Coffee Project Receives $10.4 Million

first_imgRelatedCoffee Project Receives $10.4 Million Coffee Project Receives $10.4 Million AgricultureApril 9, 2013 RelatedCoffee Project Receives $10.4 Million RelatedCoffee Project Receives $10.4 Millioncenter_img FacebookTwitterWhatsAppEmail The Coffee Competitiveness Enterprise Programme is to receive $10.4 million this fiscal year, to help small farmers improve productivity, and producers to acquire appropriate tools and technologies.The project, as outlined in the 2013/14 Estimates of Expenditure, and being implemented by the Coffee Industry Board, seeks to provide capacity building of co-operatives in the central and northern regions of the island. The Common Fund for Commodities-financed project also seeks to promote consumption of good quality coffee.This year’s targets are to: procure seedlings and fertilizer; conduct farmer training; and provide post harvest support.Up to December, a number of activities were carried out to advance the programme, including the training of farmers; purchase of seedlings, fertilizer, small tools, pumps, office equipment and furniture; and the construction of a nursery in St. Catherine.By Alphea Saunders, JIS Reporter Advertisementslast_img read more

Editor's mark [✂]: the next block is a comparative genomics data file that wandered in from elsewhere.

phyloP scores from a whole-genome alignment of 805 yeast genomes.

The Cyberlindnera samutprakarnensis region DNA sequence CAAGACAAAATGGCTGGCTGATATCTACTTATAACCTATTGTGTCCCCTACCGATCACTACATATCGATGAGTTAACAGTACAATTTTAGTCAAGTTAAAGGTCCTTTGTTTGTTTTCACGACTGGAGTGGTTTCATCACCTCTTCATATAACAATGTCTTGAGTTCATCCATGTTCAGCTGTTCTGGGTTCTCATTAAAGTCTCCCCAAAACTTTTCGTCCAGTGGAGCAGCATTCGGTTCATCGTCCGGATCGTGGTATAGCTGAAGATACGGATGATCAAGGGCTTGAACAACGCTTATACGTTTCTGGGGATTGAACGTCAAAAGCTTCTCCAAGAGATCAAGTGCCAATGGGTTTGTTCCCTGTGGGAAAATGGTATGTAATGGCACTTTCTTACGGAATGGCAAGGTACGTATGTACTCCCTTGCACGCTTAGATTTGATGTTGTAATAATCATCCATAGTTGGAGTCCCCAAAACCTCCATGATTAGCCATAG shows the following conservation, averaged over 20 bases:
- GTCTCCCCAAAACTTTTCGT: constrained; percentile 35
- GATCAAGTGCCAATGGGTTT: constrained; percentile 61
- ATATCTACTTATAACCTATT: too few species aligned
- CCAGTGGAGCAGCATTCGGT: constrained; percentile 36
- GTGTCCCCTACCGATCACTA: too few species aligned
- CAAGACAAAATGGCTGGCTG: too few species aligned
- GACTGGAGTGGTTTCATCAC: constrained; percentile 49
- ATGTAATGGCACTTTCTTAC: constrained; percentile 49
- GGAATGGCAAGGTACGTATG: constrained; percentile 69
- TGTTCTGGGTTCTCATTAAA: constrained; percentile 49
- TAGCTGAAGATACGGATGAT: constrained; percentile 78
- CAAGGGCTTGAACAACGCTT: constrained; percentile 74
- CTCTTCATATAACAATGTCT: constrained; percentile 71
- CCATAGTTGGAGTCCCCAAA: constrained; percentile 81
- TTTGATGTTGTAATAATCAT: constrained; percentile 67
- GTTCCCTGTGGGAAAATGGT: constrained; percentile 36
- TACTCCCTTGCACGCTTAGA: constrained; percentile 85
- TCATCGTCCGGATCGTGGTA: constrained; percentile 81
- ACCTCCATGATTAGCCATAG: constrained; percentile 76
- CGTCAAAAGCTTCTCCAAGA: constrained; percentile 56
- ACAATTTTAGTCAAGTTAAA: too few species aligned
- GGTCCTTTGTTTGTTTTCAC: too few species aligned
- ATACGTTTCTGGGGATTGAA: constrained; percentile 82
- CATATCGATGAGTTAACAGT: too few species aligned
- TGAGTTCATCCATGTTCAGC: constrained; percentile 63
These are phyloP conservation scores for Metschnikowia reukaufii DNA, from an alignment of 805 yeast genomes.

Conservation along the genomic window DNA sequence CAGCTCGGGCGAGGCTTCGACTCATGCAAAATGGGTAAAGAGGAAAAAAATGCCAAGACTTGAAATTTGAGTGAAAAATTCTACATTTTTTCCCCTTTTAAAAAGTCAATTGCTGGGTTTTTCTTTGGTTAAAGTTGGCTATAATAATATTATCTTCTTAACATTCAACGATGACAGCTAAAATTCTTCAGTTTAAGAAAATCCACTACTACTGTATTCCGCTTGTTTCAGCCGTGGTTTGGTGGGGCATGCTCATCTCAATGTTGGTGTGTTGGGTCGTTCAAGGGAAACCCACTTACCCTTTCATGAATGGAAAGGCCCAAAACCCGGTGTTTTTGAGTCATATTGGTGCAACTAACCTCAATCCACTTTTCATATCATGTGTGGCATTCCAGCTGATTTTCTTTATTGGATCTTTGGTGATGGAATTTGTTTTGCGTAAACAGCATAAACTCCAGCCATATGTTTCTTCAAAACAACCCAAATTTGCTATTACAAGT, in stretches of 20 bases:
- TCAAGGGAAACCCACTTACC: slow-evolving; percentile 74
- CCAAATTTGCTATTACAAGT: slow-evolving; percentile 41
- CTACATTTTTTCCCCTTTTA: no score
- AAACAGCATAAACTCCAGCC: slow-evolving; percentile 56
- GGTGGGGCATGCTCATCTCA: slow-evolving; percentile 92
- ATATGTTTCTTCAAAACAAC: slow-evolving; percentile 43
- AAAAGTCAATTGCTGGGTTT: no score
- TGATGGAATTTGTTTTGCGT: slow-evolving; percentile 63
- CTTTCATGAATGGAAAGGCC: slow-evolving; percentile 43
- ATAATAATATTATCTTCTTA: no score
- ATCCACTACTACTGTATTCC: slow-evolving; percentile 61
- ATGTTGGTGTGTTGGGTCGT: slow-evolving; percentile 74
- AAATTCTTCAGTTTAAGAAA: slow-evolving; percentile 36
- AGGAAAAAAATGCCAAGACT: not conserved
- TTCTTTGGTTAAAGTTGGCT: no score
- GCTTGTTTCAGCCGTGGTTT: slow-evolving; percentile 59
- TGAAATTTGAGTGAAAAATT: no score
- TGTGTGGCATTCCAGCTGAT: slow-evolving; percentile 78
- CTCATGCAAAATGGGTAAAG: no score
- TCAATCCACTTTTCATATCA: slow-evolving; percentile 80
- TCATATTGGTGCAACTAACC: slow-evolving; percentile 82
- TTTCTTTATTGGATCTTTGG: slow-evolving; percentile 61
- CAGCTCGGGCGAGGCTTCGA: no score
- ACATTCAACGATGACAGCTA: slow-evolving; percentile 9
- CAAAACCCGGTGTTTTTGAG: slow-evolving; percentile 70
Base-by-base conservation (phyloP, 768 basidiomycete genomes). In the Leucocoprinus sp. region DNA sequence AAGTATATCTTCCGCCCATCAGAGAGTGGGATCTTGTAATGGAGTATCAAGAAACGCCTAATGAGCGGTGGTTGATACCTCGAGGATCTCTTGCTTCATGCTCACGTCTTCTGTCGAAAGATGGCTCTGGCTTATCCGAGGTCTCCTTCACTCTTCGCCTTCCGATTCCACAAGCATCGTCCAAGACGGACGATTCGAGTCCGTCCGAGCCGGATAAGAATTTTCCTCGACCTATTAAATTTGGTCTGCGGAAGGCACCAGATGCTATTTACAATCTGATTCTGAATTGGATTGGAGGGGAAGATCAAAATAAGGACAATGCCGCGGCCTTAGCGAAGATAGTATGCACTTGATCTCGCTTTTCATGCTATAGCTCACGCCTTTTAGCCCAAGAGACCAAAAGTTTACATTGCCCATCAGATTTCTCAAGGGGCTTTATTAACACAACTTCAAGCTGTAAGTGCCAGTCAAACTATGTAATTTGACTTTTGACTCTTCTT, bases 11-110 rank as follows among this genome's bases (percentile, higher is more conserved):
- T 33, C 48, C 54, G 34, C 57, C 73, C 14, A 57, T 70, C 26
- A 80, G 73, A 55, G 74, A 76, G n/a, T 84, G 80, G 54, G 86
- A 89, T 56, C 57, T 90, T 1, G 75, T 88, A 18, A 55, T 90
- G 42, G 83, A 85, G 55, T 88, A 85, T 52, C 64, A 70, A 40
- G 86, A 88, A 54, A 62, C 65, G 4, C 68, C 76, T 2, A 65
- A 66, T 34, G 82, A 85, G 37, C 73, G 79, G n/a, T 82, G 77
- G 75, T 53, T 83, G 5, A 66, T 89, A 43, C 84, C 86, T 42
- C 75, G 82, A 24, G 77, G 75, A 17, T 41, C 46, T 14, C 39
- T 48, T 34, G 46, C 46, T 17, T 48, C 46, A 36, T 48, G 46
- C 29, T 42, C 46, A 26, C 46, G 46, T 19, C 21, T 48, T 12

Time to live life the way we should have